Value stream mapping (VSM) is a tool used in lean manufacturing to minimize the waste (increases efficiency and value production). Lean manufacturing is fully about minimizing waste and adding value to your products and services. Value stream mapping starts with analyzing the current state which is how the organisation currently delivers its products or services and then it improves that process. The areas of waste in current state are identified to be able to refine and improve the processes.
To develop value stream maps representing the current and future ideal state, you start with creating a diagram and schematic that illustrate the flow in the company’s production processes. The flow start from the organisations suppliers and end end with their customers. The value stream map of an organisation must consist of three different tiers that represent:
- The flow of information
- The production processes
Although value stream mapping often is associated with manufacturing, it is applicable in the majorityof industries such as, but not limited to:
- Kind of manufacturing facilities
- Supply chain and logistics
- Software development
- Healthcare facilities
- Office works
- Tourism industry
Value Stream Mapping Diagram
The purpose of the the value stream mapping diagram is to provide visual illustration of the processes to better understand what is included in the process and identify and remove non value adding steps and activities. This is also known as MUDA (Japanese language for waste). An example of a value stream map is seen below.
Value Stream Mapping Tutorial Steps
Following are the steps to take during this value stream mapping tutorial:
- Set-up production control system
- Add suppliers
- Add customers
- Define the processing steps
- Include transport needs
- Develop the inventory requirements
- Estimate value-added time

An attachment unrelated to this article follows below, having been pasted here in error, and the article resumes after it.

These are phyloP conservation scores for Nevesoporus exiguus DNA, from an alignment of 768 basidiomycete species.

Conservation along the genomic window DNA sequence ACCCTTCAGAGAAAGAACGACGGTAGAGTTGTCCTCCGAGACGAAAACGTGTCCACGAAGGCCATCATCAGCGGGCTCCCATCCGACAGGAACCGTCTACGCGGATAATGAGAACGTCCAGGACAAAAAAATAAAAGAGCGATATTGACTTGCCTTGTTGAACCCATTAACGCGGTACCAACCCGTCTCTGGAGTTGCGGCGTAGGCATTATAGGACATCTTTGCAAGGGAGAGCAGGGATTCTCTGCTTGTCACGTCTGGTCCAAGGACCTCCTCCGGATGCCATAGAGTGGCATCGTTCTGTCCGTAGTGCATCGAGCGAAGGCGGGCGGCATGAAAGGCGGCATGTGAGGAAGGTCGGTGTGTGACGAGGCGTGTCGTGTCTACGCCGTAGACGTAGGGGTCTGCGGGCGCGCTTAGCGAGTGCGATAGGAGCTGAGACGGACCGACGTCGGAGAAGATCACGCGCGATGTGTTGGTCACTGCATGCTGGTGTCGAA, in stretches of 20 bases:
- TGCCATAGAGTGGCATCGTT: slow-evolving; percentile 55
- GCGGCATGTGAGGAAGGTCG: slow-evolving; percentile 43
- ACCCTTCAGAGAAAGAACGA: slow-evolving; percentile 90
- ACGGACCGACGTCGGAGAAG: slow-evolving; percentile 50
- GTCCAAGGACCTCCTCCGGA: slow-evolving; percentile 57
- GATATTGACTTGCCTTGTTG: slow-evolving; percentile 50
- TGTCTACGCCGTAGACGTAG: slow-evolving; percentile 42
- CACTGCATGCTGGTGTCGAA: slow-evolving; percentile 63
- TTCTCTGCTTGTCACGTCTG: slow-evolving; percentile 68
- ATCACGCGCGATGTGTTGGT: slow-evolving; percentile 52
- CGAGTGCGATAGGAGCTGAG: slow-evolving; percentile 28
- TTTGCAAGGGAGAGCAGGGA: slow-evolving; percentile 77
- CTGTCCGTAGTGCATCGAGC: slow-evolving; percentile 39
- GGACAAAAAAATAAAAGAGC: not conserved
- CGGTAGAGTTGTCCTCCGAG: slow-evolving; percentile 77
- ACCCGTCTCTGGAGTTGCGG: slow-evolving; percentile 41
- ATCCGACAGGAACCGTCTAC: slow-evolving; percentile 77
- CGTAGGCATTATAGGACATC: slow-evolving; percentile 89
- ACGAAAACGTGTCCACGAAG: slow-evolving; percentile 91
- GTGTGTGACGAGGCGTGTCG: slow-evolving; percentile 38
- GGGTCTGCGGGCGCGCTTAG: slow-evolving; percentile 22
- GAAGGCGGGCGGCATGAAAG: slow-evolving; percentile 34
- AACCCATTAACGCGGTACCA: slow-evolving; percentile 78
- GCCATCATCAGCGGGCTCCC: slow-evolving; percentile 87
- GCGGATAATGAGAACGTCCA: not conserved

- Estimate production lead time
Set-up production control system
In the first part of this value stream mapping tutorial production control need to be added. The production control helps in managing production. This plays a role of the coordination in production operations which are characetrized in value stream mapping. The typical production control’s standard location on a the value stream map is in the top area and centred.
Almost all industries require raw materials as inputs which are processed to deliver the output. These raw inputs arrive at incoming and passes through several rounds of processes before it has its final shape and can be delivered to the customer.
On the value stream map, the inputs is typically added in the top left corner. That includes suppliers whose materials is receive and turned into the final product.
The final product that leaves the processing plant is dispatched to external customers. It can be individual people or an organization that receive the deliveries of products. The customer are typically located in the top right corner of the value stream map.
Define the processing steps
The processing steps are typically defined at the bottom of the value stream map. Every process needs to add value and is incorporated with a label defining the process e.g. painting. For the process steps it is not important how big or complex a work station is, The only important factor is if that piece of the chain add value.
Include transport needs
In this part of the value stream mapping tutorial the transportation of products throughout the value stream map is shown by the mode of transport and frequency in transportation. E.g an illustration of a truck with the indication ‘daily’.
Such information must be placed on value stream map whenever a shipment is transported between physical plants.
Develop the inventory requirements
Inventory is shown on value stream map by a triangle shape encasing the capital letter I. Two types of information must be given below the symbol
- Average no. of units stored.
- The average time the units spend there.
This method allows the quick assessment of industry inventories, E.g. if it is noted that 450 unites are stored with an average time of 2.5 days. This information will be placed at location of map where the inventory accumulates.
Estimate value-added time
VAT (Value Added Time) shows the amount of time that products spend at each production station, and it can be measured from the time of raw material arrive at station to the time a final product is ready to be shipped. It does not include the time the material is waiting for processing, either before or after.
On the value stream map, a jagged line is added below each production step. The bottom parts for production and upper parts for inventory. The VAT of every process is recorded on the line as seen in the above picture.
Estimate production lead time (PLT)
PLT is time in which the products spend waiting in inventory among production steps. This could be different storage location or directly at the line of assembly between stations. The PLT is represented on value stream map in upper parts of the jagged line.